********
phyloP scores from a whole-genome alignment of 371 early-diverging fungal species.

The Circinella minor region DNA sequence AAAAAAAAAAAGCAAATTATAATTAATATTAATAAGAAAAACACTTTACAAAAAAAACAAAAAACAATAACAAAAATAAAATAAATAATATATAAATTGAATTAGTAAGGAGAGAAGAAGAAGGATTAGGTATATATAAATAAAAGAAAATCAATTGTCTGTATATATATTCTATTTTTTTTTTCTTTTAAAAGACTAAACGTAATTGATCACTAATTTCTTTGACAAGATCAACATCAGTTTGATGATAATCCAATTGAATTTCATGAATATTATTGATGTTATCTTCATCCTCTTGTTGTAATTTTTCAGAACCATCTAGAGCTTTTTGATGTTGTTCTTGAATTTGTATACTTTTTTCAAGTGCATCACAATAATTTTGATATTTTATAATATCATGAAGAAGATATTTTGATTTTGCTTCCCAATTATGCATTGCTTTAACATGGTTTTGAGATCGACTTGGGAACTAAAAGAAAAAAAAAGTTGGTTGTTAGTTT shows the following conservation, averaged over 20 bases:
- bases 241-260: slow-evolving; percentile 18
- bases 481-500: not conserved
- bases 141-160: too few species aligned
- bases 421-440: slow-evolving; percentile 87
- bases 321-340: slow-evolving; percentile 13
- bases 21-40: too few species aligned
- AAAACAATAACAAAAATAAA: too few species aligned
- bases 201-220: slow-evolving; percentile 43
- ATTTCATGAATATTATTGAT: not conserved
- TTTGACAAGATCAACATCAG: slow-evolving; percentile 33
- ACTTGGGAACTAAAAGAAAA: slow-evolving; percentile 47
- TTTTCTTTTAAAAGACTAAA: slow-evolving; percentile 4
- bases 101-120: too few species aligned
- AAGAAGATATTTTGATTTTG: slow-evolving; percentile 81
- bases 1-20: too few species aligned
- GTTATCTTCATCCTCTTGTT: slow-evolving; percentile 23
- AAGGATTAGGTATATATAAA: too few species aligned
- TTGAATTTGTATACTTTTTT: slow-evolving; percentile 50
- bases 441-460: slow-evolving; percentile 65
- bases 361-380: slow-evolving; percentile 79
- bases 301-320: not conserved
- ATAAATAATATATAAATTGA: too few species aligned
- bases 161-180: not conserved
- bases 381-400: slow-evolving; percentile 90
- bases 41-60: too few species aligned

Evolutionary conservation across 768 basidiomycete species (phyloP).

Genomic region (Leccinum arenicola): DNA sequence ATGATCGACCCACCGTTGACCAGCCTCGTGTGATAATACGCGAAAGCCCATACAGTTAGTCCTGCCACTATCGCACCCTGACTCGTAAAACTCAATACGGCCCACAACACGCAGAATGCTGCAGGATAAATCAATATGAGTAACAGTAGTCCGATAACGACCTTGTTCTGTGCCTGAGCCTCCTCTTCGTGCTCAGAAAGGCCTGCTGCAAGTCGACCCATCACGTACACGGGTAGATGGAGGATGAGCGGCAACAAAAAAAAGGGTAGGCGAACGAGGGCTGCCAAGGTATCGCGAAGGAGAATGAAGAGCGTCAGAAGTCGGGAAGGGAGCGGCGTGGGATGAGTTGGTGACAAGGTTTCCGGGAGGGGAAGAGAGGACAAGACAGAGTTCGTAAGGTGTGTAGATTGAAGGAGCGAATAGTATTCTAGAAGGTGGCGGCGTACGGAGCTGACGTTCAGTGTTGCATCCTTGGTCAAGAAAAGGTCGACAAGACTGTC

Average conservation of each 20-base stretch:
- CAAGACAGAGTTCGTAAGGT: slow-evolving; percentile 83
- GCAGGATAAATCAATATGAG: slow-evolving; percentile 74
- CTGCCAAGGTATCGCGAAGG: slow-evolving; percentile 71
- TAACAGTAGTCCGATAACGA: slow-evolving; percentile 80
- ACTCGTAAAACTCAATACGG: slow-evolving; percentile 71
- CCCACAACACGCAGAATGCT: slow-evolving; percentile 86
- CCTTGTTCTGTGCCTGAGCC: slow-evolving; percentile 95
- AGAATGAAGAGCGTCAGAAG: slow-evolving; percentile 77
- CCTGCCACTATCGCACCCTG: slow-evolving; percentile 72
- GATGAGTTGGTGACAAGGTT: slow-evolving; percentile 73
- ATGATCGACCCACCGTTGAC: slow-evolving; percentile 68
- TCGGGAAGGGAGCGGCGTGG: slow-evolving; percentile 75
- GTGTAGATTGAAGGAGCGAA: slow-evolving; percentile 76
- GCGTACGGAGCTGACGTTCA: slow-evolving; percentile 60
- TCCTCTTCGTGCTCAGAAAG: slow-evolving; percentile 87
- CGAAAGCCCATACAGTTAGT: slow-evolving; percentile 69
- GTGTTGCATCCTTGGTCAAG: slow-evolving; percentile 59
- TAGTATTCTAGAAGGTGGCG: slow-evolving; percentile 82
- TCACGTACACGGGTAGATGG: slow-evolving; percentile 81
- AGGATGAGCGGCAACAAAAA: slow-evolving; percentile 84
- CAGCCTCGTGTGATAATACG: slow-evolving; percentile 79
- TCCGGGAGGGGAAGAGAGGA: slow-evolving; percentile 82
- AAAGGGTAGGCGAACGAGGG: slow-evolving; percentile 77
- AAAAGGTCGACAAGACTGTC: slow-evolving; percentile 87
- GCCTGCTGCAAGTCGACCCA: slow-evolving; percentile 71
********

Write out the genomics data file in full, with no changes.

phyloP scores from a whole-genome alignment of 371 early-diverging fungal species.

The Circinella minor region DNA sequence AAAAAAAAAAAGCAAATTATAATTAATATTAATAAGAAAAACACTTTACAAAAAAAACAAAAAACAATAACAAAAATAAAATAAATAATATATAAATTGAATTAGTAAGGAGAGAAGAAGAAGGATTAGGTATATATAAATAAAAGAAAATCAATTGTCTGTATATATATTCTATTTTTTTTTTCTTTTAAAAGACTAAACGTAATTGATCACTAATTTCTTTGACAAGATCAACATCAGTTTGATGATAATCCAATTGAATTTCATGAATATTATTGATGTTATCTTCATCCTCTTGTTGTAATTTTTCAGAACCATCTAGAGCTTTTTGATGTTGTTCTTGAATTTGTATACTTTTTTCAAGTGCATCACAATAATTTTGATATTTTATAATATCATGAAGAAGATATTTTGATTTTGCTTCCCAATTATGCATTGCTTTAACATGGTTTTGAGATCGACTTGGGAACTAAAAGAAAAAAAAAGTTGGTTGTTAGTTT shows the following conservation, averaged over 20 bases:
- bases 241-260: slow-evolving; percentile 18
- bases 481-500: not conserved
- bases 141-160: too few species aligned
- bases 421-440: slow-evolving; percentile 87
- bases 321-340: slow-evolving; percentile 13
- bases 21-40: too few species aligned
- AAAACAATAACAAAAATAAA: too few species aligned
- bases 201-220: slow-evolving; percentile 43
- ATTTCATGAATATTATTGAT: not conserved
- TTTGACAAGATCAACATCAG: slow-evolving; percentile 33
- ACTTGGGAACTAAAAGAAAA: slow-evolving; percentile 47
- TTTTCTTTTAAAAGACTAAA: slow-evolving; percentile 4
- bases 101-120: too few species aligned
- AAGAAGATATTTTGATTTTG: slow-evolving; percentile 81
- bases 1-20: too few species aligned
- GTTATCTTCATCCTCTTGTT: slow-evolving; percentile 23
- AAGGATTAGGTATATATAAA: too few species aligned
- TTGAATTTGTATACTTTTTT: slow-evolving; percentile 50
- bases 441-460: slow-evolving; percentile 65
- bases 361-380: slow-evolving; percentile 79
- bases 301-320: not conserved
- ATAAATAATATATAAATTGA: too few species aligned
- bases 161-180: not conserved
- bases 381-400: slow-evolving; percentile 90
- bases 41-60: too few species aligned

Evolutionary conservation across 768 basidiomycete species (phyloP).

Genomic region (Leccinum arenicola): DNA sequence ATGATCGACCCACCGTTGACCAGCCTCGTGTGATAATACGCGAAAGCCCATACAGTTAGTCCTGCCACTATCGCACCCTGACTCGTAAAACTCAATACGGCCCACAACACGCAGAATGCTGCAGGATAAATCAATATGAGTAACAGTAGTCCGATAACGACCTTGTTCTGTGCCTGAGCCTCCTCTTCGTGCTCAGAAAGGCCTGCTGCAAGTCGACCCATCACGTACACGGGTAGATGGAGGATGAGCGGCAACAAAAAAAAGGGTAGGCGAACGAGGGCTGCCAAGGTATCGCGAAGGAGAATGAAGAGCGTCAGAAGTCGGGAAGGGAGCGGCGTGGGATGAGTTGGTGACAAGGTTTCCGGGAGGGGAAGAGAGGACAAGACAGAGTTCGTAAGGTGTGTAGATTGAAGGAGCGAATAGTATTCTAGAAGGTGGCGGCGTACGGAGCTGACGTTCAGTGTTGCATCCTTGGTCAAGAAAAGGTCGACAAGACTGTC

Average conservation of each 20-base stretch:
- CAAGACAGAGTTCGTAAGGT: slow-evolving; percentile 83
- GCAGGATAAATCAATATGAG: slow-evolving; percentile 74
- CTGCCAAGGTATCGCGAAGG: slow-evolving; percentile 71
- TAACAGTAGTCCGATAACGA: slow-evolving; percentile 80
- ACTCGTAAAACTCAATACGG: slow-evolving; percentile 71
- CCCACAACACGCAGAATGCT: slow-evolving; percentile 86
- CCTTGTTCTGTGCCTGAGCC: slow-evolving; percentile 95
- AGAATGAAGAGCGTCAGAAG: slow-evolving; percentile 77
- CCTGCCACTATCGCACCCTG: slow-evolving; percentile 72
- GATGAGTTGGTGACAAGGTT: slow-evolving; percentile 73
- ATGATCGACCCACCGTTGAC: slow-evolving; percentile 68
- TCGGGAAGGGAGCGGCGTGG: slow-evolving; percentile 75
- GTGTAGATTGAAGGAGCGAA: slow-evolving; percentile 76
- GCGTACGGAGCTGACGTTCA: slow-evolving; percentile 60
- TCCTCTTCGTGCTCAGAAAG: slow-evolving; percentile 87
- CGAAAGCCCATACAGTTAGT: slow-evolving; percentile 69
- GTGTTGCATCCTTGGTCAAG: slow-evolving; percentile 59
- TAGTATTCTAGAAGGTGGCG: slow-evolving; percentile 82
- TCACGTACACGGGTAGATGG: slow-evolving; percentile 81
- AGGATGAGCGGCAACAAAAA: slow-evolving; percentile 84
- CAGCCTCGTGTGATAATACG: slow-evolving; percentile 79
- TCCGGGAGGGGAAGAGAGGA: slow-evolving; percentile 82
- AAAGGGTAGGCGAACGAGGG: slow-evolving; percentile 77
- AAAAGGTCGACAAGACTGTC: slow-evolving; percentile 87
- GCCTGCTGCAAGTCGACCCA: slow-evolving; percentile 71